- New bridge over the White River
It wasn’t the roads or flood-ravaged homes that proved hardest to repair in Bethel. A year after Tropical Storm Irene pummeled this town of 2030 residents, the signs of recovery are remarkable: Down on hard-hit River Street, visitors can hear the hum of construction crews overhauling homes gutted by the rising White River. Nearby, a road crew is constructing a permanent bridge to span that once-raging waterway.
But some fractures are proving more difficult to patch. In Bethel, residents are still smarting from a small-town spat that escalated into a full-blown feud in the weeks and months after disaster struck, pitting local officials against upstart volunteers.
Town officials accuse some volunteers of ignoring the “chain of command.” Volunteers say the town fathers were defensive and petty, and let neighbors suffer as a result. While stories of heartwarming unity and neighborly goodwill spilled out of surrounding communities, this town shouldered headlines such as “Bitterness in Bethel.” Irene, concluded one report from the National Public Radio show “State of the Re:Union,” left Bethel “a town divided.”
When the storm struck, small-town politics were far from the minds of Bethel residents. They were busy fighting or fleeing the rising waters.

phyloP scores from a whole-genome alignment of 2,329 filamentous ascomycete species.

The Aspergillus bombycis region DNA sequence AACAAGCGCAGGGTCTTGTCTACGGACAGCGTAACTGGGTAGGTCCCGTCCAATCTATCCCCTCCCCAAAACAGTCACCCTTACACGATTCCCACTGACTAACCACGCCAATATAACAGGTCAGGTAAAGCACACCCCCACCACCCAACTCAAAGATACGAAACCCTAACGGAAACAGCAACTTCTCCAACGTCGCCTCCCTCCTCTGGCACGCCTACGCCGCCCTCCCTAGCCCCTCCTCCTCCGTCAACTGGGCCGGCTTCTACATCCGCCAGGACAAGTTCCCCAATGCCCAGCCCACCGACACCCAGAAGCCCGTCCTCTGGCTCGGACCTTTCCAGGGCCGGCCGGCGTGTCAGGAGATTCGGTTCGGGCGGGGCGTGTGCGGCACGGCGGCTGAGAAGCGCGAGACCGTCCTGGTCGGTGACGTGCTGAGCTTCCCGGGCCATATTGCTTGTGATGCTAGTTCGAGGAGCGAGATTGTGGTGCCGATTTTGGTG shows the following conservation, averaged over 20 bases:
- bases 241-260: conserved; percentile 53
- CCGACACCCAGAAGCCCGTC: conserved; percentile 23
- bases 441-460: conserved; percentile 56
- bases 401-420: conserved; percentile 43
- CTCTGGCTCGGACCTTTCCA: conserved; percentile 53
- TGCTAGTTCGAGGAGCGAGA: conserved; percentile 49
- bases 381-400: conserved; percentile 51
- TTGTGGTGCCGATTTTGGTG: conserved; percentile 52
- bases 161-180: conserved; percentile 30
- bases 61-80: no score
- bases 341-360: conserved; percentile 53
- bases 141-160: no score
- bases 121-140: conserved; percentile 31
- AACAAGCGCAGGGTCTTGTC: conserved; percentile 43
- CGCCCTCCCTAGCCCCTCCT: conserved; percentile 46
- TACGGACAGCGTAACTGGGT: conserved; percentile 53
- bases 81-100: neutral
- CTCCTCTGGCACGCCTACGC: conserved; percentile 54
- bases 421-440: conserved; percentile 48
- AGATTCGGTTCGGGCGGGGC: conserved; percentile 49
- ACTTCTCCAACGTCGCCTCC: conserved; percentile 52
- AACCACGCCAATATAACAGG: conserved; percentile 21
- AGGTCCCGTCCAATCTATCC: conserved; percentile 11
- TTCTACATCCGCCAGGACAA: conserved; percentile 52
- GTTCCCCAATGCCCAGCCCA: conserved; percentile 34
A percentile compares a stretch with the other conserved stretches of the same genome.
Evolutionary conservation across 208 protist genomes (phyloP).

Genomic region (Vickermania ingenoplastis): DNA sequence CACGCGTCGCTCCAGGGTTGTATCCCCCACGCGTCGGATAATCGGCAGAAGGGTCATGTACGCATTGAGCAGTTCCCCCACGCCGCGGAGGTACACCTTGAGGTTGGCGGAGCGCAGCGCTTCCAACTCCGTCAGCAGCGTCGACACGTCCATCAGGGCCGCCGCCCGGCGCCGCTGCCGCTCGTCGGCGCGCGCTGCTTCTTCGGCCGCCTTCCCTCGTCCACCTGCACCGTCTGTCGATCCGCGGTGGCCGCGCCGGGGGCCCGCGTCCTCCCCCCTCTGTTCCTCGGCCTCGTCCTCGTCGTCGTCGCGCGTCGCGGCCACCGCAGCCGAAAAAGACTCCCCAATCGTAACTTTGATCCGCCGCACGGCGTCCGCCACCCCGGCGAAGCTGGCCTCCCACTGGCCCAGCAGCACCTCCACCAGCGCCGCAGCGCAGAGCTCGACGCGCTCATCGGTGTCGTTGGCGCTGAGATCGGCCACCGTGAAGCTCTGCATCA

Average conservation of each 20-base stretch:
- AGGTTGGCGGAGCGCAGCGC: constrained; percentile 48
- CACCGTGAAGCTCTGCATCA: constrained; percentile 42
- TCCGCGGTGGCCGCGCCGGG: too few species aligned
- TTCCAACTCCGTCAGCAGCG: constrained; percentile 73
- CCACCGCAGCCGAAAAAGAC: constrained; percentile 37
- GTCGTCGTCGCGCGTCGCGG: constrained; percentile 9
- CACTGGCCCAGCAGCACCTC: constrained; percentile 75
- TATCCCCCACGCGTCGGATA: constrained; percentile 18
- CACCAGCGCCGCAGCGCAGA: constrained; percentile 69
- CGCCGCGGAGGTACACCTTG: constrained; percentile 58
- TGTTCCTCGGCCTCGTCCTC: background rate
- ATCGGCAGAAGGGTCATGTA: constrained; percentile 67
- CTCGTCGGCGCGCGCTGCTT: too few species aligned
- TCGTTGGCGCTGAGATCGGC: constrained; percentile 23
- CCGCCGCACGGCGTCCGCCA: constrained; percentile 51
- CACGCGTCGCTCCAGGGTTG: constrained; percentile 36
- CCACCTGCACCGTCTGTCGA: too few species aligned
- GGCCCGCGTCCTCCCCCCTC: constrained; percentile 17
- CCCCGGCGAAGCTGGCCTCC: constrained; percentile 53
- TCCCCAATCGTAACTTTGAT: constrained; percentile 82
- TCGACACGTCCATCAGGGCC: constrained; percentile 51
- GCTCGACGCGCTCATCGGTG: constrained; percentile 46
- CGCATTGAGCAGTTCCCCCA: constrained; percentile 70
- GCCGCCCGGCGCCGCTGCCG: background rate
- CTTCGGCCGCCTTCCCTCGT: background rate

On August 28, Carla Hodgdon and her husband watched the flood hit the trailer park opposite their Pleasant Street home, then creep up their cellar stairs. The water eventually seeped through their hardwood floors, bringing filthy black slime; when they were wading through knee-high water, the Hodgdons retreated upstairs.
On Cleveland Brook Road, state Sen. Dick McCormack (D-Windsor) and his wife were frantically working to save their home from downhill-rushing torrents. The couple improvised a dam, setting up cement blocks in the yard — a tactic that worked for all of 20 minutes, McCormack says, but did create a culvert that spared the house. McCormack fretted that his wife was overexerting herself, telling her that hauling cement blocks was “men’s work.” She retorted: “When you’re about to lose your house, it’s women’s work.”
On Gilead Brook Road, Sandy Levesque watched water rush into her basement — but “everyone had that,” she later learned, and she and her husband bailed themselves out. “What I remember most, what I will always remember most about the storm, was the sound of it,” she says. The storm made a crashing, terrible sound — “like a train running through,” agrees Hodgdon — caused by boulders and river rocks and huge trees careening along rivers and brooks swelled to five or six times their usual width.